UBO Register data are accessible not only to the competent authorities and obliged entities (notably the Ministry of Finance, the tax authorities, the Belgian Financial Intelligence Processing Unit (CTIF), the police, the National Bank of Belgium, the FSMA, company auditors, accountants, lawyers, notaries, bailiffs, etc.), but also, for companies, to all members of the “general public”, in line with the increased transparency principle enshrined in the 5th Anti-Money Laundering directive.

However, those persons will not have access to the first name, the exact date of birth, the complete address of residence, the national registry number or equivalent of the beneficial owners.

All consultations of the register made by those persons will be recorded and kept for a period of 10 years.

The data held in the register will also be kept for a period of 10 years after the date of loss of legal personality of the information provider or the date on which it ceased its activities.

Request for derogation

A request for derogation can be made via the UBO Register online platform. In this case, access for the general public to the information is suspended until the General Administration of the Treasury grants or declines to accept the derogation.

In principle, a derogation may only by granted under exceptional circumstances, expressed as follows under in the directive:

“in the event the beneficial owner concerned demonstrates that this access exposes him/her to disproportionate risk, to risk of fraud, kidnapping, blackmail, extortion, harassment, violence or intimidation, or in the event the beneficial owner is a minor or incapacitated”. 

A specific request may also be made directly via the General Administration of the Treasury.

Supporting documents which evidence the derogation request must be attached to the official request.


The different entities must transmit the information to the UBO Register before 30 September 2019.

Administrative or criminal fines will apply in case of non-compliance by companies and more particularly by the directors of their obligations. The fines range between 250 EUR and 50,000 EUR.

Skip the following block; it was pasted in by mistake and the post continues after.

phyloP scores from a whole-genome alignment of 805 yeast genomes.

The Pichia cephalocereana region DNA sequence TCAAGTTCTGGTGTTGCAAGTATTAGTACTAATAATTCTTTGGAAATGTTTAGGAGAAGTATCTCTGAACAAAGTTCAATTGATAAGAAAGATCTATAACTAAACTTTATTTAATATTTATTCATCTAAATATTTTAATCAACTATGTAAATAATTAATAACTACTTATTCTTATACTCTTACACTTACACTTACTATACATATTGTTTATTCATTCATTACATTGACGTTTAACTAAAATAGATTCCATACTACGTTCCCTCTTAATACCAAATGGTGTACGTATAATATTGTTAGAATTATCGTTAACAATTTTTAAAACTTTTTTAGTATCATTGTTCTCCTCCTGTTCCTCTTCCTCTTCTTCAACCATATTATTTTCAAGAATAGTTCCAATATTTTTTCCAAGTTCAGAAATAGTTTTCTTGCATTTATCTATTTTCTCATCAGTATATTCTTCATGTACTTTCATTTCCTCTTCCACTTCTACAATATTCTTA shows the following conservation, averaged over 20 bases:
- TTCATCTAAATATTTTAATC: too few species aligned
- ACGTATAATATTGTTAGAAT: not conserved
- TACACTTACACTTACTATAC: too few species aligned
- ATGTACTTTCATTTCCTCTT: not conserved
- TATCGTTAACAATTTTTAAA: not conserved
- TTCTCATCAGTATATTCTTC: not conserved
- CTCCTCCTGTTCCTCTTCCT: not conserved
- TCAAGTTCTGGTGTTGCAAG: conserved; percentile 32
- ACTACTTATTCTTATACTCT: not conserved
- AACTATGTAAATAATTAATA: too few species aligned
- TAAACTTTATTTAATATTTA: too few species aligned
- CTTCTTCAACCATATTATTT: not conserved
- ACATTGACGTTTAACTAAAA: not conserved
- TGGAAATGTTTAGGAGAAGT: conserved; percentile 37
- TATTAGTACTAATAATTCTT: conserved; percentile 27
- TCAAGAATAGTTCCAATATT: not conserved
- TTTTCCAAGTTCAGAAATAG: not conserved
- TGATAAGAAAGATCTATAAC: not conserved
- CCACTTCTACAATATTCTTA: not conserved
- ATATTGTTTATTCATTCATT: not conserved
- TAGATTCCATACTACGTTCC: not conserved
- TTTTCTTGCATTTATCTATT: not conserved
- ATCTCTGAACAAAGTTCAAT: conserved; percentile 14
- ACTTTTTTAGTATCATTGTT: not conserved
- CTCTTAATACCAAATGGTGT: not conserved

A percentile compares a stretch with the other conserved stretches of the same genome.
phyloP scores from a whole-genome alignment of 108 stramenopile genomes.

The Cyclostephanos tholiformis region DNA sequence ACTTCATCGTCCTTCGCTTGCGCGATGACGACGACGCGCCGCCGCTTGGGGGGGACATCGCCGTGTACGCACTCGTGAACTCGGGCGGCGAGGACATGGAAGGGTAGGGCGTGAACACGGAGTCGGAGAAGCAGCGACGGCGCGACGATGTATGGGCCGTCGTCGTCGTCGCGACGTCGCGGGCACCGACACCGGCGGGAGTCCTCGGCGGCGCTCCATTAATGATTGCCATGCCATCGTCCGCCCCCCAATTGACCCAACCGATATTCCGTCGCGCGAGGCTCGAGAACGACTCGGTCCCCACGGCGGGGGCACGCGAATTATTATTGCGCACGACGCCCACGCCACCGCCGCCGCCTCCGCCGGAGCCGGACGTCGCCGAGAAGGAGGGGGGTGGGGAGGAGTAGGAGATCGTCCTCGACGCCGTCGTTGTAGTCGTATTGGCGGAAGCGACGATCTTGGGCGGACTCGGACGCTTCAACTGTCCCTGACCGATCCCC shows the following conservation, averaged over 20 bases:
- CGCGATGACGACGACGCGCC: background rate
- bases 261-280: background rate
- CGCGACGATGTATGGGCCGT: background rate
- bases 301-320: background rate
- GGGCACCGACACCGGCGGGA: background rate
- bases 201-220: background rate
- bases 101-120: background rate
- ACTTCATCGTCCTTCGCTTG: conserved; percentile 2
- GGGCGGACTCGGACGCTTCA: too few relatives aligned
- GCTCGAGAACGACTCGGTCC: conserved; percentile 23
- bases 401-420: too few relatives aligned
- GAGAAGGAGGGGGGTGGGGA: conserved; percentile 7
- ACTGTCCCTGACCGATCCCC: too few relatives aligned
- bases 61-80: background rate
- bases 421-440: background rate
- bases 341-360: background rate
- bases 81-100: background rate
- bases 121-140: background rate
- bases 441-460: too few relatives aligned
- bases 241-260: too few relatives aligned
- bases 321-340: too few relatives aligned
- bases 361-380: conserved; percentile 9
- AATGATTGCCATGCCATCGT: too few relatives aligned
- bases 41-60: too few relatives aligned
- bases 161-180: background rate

Thereafter, all modifications must be recorded within a one month period.

Moreover, the information recorded in the Register must be confirmed annually by the information providers. The companies are required to establish a procedure which ensures it is possible to make information available and to keep up to date and correct information, clearly identifying their beneficial owners.


Companies are required to take the following measures:

1. Set up internal procedures to facilitate the collection of the requested information and communication of any potential changes relating to it;

2. Identify the beneficial owners and their corresponding category(ies), and where necessary compile the documents testifying to the veracity of the information communicated (e.g.: a copy of an identity card, a shareholder register, a notarial deed, articles of association of the intermediary company in case of indirect ownership).

3. Appoint the legal representative or an external representative with an E-ID card who will be responsible for providing the information listed in the Royal Decree via MyMinFin on behalf of the information provider. In the scenario an external representative is chosen, it may be either an internal agent to the information provider or an external agent (e.g. an accountant, a legal advisor, a natural or legal person).

Practical information is available on the website of the Federal Public Service Finance, particularly under the FAQ document.

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Sandrine Hirsch and Nikita Tissot

For any question, do not hesitate to contact the authors: – +32 2 533 17 64  – +32 2 533 17 06


The new Belgian Code of Companies and Associations has been voted

It’s official: the new Belgian Code of companies and associations has been approved yesterday in its final version by the Belgian Parliament. It will be published in the official gazette in the coming weeks and will gradually come into force as from May 1st, 2019.

For an insight into the reform, please refer to a recent presentation by Paul Alain Foriers:

The full text is available here: For more information on how to comply with the new Code, do not hesitate to contact a member of our corporate team.

Le droit du procès civil – Colloque et parution du Volume 2

Le colloque « Le droit du procès civil – Etat actuel et analyse des réformes à venir » a attiré plus de 300 participants ce lundi 28 janvier à l’ULB.

Fanny Laune et Marc Baetens-Spetchinscky – Le droit du Procès civil


Les interventions de Fanny Laune et de Marc Baetens-Spetschinsky sont disponibles ici :